Numerical illustration of the neuroevolutiongradient descent correspondence
In this section, we demonstrate the neuroevolutiongradient descent correspondence numerically. We consider singlelayer neural networks for the cases of infinite and finite β, and a deep network for the case of infinite β.
Shallow net, β = ∞
In order to observe correspondence numerically, the neuroevolution mutation scale σ must be small enough that correction terms neglected in the expansion leading to (25) and (55) are small. The required range of σ is difficult to know in advance, but straightforward to determine empirically: below the relevant value of σ, the results of neuroevolution will be statistically similar when scaled in the manner described below.
We consider a simple supervisedlearning problem in which we train a neural network to express the function \({f}_{0}(\theta )=\sin (2\pi \theta )\) on the interval θ ∈ [0, 1). We calculated the loss using K = 1000 points on the interval,
where
is the output of a singlelayer neural network with one input node, one output node, M = 30 hidden nodes, and N = 3M parameters x_{i}. These parameters are initially chosen to be Gaussian random numbers with zero mean and variance \({\sigma }_{0}^{2}=1{0}^{4}\). The correspondence is insensitive to the choice of initial conditions, and we shall show that it holds for different choices of initial network.
We performed gradient descent with learning rate α = 10^{−5}. We chose the learning rate arbitrarily, and verified that the results of gradientdescent simulations were unchanged upon a changing learning rate by a factor of 10 and 1/10. We used Euler integration of the noisefree version of Eq. (6), updating all weights x_{i} at each timestep t_{gd} = 1, 2, … according to the prescription
where
and
We did neuroevolution following the Monte Carlo procedure described in section “Neuroevolution”, in the limit β = ∞, i.e., we accepted only moves that did not increase the loss function. We chose the mutation scale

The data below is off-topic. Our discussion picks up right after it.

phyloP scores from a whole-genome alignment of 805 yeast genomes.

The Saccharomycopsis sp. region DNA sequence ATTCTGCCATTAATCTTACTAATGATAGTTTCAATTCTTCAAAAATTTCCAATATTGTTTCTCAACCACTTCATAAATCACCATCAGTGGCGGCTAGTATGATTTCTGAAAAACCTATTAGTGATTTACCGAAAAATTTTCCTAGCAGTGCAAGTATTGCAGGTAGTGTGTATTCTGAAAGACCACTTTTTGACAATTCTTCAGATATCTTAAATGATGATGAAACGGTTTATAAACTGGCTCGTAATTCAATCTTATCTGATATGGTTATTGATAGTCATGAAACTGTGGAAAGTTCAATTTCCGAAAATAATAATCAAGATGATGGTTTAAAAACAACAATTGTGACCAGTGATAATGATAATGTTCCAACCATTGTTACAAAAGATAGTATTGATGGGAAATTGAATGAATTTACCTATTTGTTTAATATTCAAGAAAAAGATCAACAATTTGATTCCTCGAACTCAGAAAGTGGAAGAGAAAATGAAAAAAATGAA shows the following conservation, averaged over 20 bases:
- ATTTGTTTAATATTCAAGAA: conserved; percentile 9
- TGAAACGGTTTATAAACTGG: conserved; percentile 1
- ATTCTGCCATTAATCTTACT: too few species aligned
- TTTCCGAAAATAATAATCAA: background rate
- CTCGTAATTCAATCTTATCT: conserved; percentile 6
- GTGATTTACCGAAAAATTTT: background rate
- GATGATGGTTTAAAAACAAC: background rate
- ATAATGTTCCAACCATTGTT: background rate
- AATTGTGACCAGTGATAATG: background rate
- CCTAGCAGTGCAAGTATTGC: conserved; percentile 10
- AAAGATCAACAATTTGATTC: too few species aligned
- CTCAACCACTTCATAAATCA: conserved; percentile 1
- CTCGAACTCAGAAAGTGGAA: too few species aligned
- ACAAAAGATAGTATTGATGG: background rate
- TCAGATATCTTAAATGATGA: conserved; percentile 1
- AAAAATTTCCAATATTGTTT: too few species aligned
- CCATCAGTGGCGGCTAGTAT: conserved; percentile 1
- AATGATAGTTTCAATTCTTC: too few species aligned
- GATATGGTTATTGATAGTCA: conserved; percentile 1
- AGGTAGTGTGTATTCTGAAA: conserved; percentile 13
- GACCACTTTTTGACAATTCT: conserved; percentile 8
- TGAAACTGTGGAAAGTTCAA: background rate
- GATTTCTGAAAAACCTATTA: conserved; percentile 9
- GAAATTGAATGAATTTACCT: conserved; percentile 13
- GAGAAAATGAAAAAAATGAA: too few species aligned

where λ is a parameter. According to (6) and (12), this prescription sets the neuroevolution timescale t_{evol} to be a factor λ times that of the gradientdescent timescale. Thus, one neuroevolution step corresponds to λ integration steps of the gradient descent procedure. In figures, we compare gradient descent with neuroevolution as a function of common (scaled) time t = αt_{gd} = αλt_{evol}.
In Fig. 1(a) we show the evolution of four individual weights under neuroevolution (using mutation scale λ = 1/10) and gradient descent (weights are distinguishable because they always have the same initial values). The correspondence predicted analytically can be seen numerically: individual neuroevolution trajectories (gray) fluctuate around the gradient descent result (black), and when averaged over individual trajectories the results of neuroevolution (green) approximate those of gradient descent. In Fig. 1(b) we show the individual and averaged values of the weights of neuroevolved networks at time t = 10 compared to those of gradient descent. In general, the weights generated by averaging over neuroevolution trajectories approximate those of gradient descent, with some discrepancy seen in the values of the largest weights. In Fig. 1(c) we show the loss under neuroevolution and gradient descent. As predicted by (9), averaged neuroevolution and gradient descent are equivalent.
In Supplementary Fig. 1 we show similar quantities using a different choice of initial neural network; the correspondence between neuroevolution and gradient descent is again apparent.
In Fig. 2(a) we show the time evolution of a single weight of the network under gradient descent and neuroevolution, the latter for three sizes of mutation step σ. As σ increases, the size of fluctuations of individual trajectories about the mean increase, as predicted by (6). As a result, more trajectories are required to estimate the average, and for fixed number of trajectories (as used here) the estimated average becomes less precise. In addition, as σ increases, the assumptions underlying the correspondence derivation eventually break down, in which case the neuroevolution average will not converge to the gradient descent result even as more trajectories are sampled.
In Fig. 2(b) we show the meansquared difference of the parameter vector of the model under gradient descent and neuroevolution,